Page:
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資訊檢索與擷取 Information Retrieval and Extraction

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Presentation on theme: "資訊檢索與擷取 Information Retrieval and Extraction"— Presentation transcript:

1 資訊檢索與擷取 Information Retrieval and Extraction
陳信希 Hsin-Hsi Chen 台大資訊系

2 Information Retrieval
generic information retrieval system select and return to the user desired documents from a large set of documents in accordance with criteria specified by the user functions document search the selection of documents from an existing collection of documents document routing the dissemination of incoming documents to appropriate users on the basis of user interest profiles

3 Detection Need Definition a set of criteria specified by the user which describes the kind of information desired. queries in document search task profiles in routing task forms keywords keywords with Boolean operators free text example documents ...

4 Example <head> Tipster Topic Description <num> Number: 033
<dom> Domain: Science and Technology <title> Topic: Companies Capable of Producing Document Management <des> Description: Document must identify a company who has the capability to produce document management system by obtaining a turnkey- system or by obtaining and integrating the basic components. <narr> Narrative: To be relevant, the document must identify a turnkey document management system or components which could be integrated to form a document management system and the name of either the company developing the system or the company using the system. These components are: a computer, image scanner or optical character recognition system, and an information retrieval or text management system.

5 Example (Continued) <con> Concepts:
1. document management, document processing, office automation electronic imaging 2. image scanner, optical character recognition (OCR) 3. text management, text retrieval, text database 4. optical disk <fac> Factors: <def> Definitions Document Management-The creation, storage and retrieval of documents containing, text, images, and graphics. Image Scanner-A device that converts a printed image into a video image, without recognizing the actual content of the text or pictures. Optical Disk-A disk that is written and read by light, and are sometimes associated with the storage of digital images because of their high storage capacity.

6 search vs. routing The search process matches a single Detection Need against the stored corpus to return a subset of documents. Routing matches a single document against a group of Profiles to determine which users are interested in the document. Profiles stand long-term expressions of user needs. Search queries are ad hoc in nature. A generic detection architecture can be used for both the search and routing.

7 Search retrieval of desired documents from an existing corpus
Retrospective search is frequently interactive. Methods indexing the corpus by keyword, stem and/or phrase apply statistical and/or learning techniques to better understand the content of the corpus analyze free text Detection Needs to compare with the indexed corpus or a single document ...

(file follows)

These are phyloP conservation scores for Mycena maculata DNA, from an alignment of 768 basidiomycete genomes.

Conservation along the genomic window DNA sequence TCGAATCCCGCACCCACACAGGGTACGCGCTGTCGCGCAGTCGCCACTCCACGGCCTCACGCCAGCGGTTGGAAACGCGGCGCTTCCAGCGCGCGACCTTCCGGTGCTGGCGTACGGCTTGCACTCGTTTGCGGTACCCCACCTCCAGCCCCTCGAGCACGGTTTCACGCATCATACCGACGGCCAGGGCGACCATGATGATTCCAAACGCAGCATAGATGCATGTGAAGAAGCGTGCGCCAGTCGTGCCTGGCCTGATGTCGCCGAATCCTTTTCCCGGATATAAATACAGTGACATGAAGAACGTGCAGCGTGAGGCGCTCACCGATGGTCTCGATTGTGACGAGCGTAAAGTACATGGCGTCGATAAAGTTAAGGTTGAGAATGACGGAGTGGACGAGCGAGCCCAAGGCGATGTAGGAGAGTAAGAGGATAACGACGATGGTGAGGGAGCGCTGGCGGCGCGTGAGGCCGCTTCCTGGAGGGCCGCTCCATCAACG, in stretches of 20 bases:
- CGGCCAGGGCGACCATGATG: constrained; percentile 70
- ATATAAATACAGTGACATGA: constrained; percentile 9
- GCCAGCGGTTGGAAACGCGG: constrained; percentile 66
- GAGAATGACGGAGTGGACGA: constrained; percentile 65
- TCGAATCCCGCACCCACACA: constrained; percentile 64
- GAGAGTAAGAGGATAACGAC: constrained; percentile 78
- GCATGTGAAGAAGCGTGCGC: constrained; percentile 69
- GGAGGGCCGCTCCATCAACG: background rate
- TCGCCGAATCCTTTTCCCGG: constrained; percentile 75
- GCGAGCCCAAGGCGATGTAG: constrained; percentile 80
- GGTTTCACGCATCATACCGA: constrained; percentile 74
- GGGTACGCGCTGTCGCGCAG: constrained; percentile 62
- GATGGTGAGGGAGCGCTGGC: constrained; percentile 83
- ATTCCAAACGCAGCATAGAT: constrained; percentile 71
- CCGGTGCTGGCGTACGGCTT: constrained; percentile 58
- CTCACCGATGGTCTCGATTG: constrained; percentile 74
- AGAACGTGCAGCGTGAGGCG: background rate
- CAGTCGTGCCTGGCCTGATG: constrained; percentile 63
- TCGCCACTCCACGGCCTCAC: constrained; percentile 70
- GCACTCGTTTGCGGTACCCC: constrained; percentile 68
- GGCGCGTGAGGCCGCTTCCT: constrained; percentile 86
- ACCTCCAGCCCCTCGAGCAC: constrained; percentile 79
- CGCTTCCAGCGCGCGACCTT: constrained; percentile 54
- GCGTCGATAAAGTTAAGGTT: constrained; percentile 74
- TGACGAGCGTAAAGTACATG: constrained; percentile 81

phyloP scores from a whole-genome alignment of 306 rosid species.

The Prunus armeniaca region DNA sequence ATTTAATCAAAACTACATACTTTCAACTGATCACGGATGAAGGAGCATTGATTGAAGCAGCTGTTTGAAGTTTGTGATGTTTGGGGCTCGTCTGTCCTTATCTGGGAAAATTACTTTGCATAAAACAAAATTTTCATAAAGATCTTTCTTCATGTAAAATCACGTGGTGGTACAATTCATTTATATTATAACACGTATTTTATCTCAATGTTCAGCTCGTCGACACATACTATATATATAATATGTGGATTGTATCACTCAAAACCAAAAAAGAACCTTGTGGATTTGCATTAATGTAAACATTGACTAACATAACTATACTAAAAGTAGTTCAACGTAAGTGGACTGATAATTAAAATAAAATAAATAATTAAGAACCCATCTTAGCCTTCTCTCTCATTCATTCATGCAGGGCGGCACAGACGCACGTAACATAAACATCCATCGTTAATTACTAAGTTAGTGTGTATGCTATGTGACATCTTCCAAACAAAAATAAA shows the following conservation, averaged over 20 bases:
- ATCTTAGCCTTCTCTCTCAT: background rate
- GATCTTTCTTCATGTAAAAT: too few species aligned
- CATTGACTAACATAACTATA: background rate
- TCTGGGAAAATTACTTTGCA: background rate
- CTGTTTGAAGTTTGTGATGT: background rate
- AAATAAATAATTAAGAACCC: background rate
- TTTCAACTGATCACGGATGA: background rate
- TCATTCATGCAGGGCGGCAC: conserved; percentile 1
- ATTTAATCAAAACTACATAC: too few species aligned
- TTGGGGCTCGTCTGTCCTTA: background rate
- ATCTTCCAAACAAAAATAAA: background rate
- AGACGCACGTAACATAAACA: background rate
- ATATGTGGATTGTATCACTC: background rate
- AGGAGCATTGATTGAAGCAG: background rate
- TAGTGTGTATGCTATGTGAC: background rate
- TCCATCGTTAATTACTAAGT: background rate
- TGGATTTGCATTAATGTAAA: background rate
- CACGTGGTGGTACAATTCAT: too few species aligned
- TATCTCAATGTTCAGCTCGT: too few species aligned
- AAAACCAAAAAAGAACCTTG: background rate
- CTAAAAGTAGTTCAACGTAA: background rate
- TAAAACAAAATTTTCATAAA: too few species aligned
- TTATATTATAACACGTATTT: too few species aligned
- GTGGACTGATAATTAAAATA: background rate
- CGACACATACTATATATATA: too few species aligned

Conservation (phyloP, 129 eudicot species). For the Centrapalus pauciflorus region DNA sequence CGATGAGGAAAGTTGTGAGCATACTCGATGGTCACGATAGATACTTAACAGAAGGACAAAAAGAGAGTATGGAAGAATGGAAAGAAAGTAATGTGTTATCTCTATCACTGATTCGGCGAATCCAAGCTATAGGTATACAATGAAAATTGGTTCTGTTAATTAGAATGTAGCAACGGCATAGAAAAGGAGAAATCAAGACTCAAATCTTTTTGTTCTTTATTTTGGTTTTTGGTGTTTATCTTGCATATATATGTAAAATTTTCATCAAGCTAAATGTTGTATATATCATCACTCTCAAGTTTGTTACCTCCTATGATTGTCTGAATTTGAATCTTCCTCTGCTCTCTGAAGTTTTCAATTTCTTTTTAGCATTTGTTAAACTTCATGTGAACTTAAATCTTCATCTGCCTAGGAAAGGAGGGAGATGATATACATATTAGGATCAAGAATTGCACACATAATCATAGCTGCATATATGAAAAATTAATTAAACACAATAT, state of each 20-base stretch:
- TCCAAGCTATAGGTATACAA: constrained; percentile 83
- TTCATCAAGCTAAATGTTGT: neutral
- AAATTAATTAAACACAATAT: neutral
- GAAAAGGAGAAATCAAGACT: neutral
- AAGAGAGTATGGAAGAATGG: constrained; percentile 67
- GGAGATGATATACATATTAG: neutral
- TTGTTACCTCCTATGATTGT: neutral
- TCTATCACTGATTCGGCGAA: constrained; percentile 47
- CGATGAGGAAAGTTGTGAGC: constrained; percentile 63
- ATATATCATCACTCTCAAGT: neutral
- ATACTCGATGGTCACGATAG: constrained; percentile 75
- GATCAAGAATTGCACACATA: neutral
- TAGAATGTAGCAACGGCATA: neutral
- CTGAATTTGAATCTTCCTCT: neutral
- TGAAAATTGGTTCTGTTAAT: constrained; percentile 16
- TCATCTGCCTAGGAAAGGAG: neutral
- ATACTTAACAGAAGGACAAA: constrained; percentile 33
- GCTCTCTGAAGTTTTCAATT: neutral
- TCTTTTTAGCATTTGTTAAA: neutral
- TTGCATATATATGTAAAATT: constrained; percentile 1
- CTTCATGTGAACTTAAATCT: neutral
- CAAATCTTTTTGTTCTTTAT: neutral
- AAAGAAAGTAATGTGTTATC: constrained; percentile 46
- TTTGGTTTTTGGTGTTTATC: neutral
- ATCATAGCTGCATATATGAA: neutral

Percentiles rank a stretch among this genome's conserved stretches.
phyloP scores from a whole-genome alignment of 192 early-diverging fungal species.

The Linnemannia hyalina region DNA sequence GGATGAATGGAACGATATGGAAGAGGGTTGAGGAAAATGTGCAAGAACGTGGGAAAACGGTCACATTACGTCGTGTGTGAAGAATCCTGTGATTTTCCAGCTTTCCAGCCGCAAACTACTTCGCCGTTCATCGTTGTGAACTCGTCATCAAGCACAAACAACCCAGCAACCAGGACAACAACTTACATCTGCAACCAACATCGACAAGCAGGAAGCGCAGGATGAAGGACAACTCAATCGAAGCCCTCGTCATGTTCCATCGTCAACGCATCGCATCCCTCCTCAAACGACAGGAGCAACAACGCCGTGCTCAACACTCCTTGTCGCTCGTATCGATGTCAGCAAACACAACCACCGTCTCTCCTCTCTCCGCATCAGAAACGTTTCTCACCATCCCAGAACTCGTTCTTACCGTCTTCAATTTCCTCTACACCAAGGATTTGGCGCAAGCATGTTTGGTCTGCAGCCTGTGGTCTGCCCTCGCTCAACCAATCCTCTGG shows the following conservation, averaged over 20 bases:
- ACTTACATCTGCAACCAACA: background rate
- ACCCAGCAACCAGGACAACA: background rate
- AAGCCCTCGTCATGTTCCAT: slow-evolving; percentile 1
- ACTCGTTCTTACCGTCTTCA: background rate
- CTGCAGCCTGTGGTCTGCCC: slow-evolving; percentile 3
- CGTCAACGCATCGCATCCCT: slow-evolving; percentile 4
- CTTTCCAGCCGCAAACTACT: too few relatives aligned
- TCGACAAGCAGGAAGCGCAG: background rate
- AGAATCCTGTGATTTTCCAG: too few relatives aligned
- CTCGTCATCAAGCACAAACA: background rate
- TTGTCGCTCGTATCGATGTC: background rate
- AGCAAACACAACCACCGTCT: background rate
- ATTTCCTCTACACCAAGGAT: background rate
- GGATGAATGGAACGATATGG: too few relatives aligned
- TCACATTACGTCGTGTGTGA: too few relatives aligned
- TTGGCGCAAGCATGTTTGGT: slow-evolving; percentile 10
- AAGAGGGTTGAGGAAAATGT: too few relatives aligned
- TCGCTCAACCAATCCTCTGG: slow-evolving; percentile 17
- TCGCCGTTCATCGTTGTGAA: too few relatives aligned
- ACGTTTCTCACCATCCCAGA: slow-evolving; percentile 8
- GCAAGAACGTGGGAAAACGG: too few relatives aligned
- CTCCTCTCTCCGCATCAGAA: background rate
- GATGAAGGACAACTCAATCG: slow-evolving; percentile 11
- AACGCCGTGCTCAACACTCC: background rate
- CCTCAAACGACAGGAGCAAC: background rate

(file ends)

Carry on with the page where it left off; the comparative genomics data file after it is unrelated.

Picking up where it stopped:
8 Document Detection: Search

9 Document Detection: Search(Continued)
Document Corpus the content of the corpus may have significant the performance in some applications Preprocessing of Document Corpus stemming a list of stop words phrases, multi-term items ...

10 Document Detection: Search(Continued)
Building Index from Stems key place for optimizing run-time performance cost to build the index for a large corpus Document Index a list of terms, stems, phrases, etc. frequency of terms in the document and corpus frequency of the co-occurrence of terms within the corpus index may be as large as the original document corpus

11 Document Detection: Search(Continued)
Detection Need the user’s criteria for a relevant document Convert Detection Need to System Specific Query first transformed into a detection query, and then a retrieval query. detection query: specific to the retrieval engine, but independent of the corpus retrieval query: specific to the retrieval engine, and to the corpus

12 Document Detection: Search(Continued)
Compare Query with Index Resultant Rank Ordered List of Documents Return the top ‘N’ documents Rank the list of relevant documents from the most relevant to the query to the least relevant

13 Routing

14 Routing (Continued) Profile of Multiple Detection Needs
A Profile is a group of individual Detection Needs that describes a user’s areas of interest. All Profiles will be compared to each incoming document (via the Profile index). If a document matches a Profile the user is notified about the existence of a relevant document.

15 Routing (Continued) Convert Detection Need to System Specific Query
Building Index from Queries similar to build the corpus index for searching the quantify of source data (Profiles) is usually much less than a document corpus Profiles may have more specific, structured data in the form of SGML tagged fields

16 Routing (Continued) Routing Profile Index Document to be routed
The index will be system specific and will make use of all the preprocessing techniques employed by a particular detection system. Document to be routed A stream of incoming documents is handled one at a time to determine where each should be directed. Routing implementation may handle multiple document streams and multiple Profiles.

17 Routing (Continued) Preprocessing of Document
A document is preprocessed in the same manner that a query would be set-up in a search The document and query roles are reversed compared with the search process Compare Document with Index Identify which Profiles are relevant to the document Given a document, which of the indexed profiles match it?

18 Routing (Continued) Resultant List of Profiles
The list of Profiles identify which user should receive the document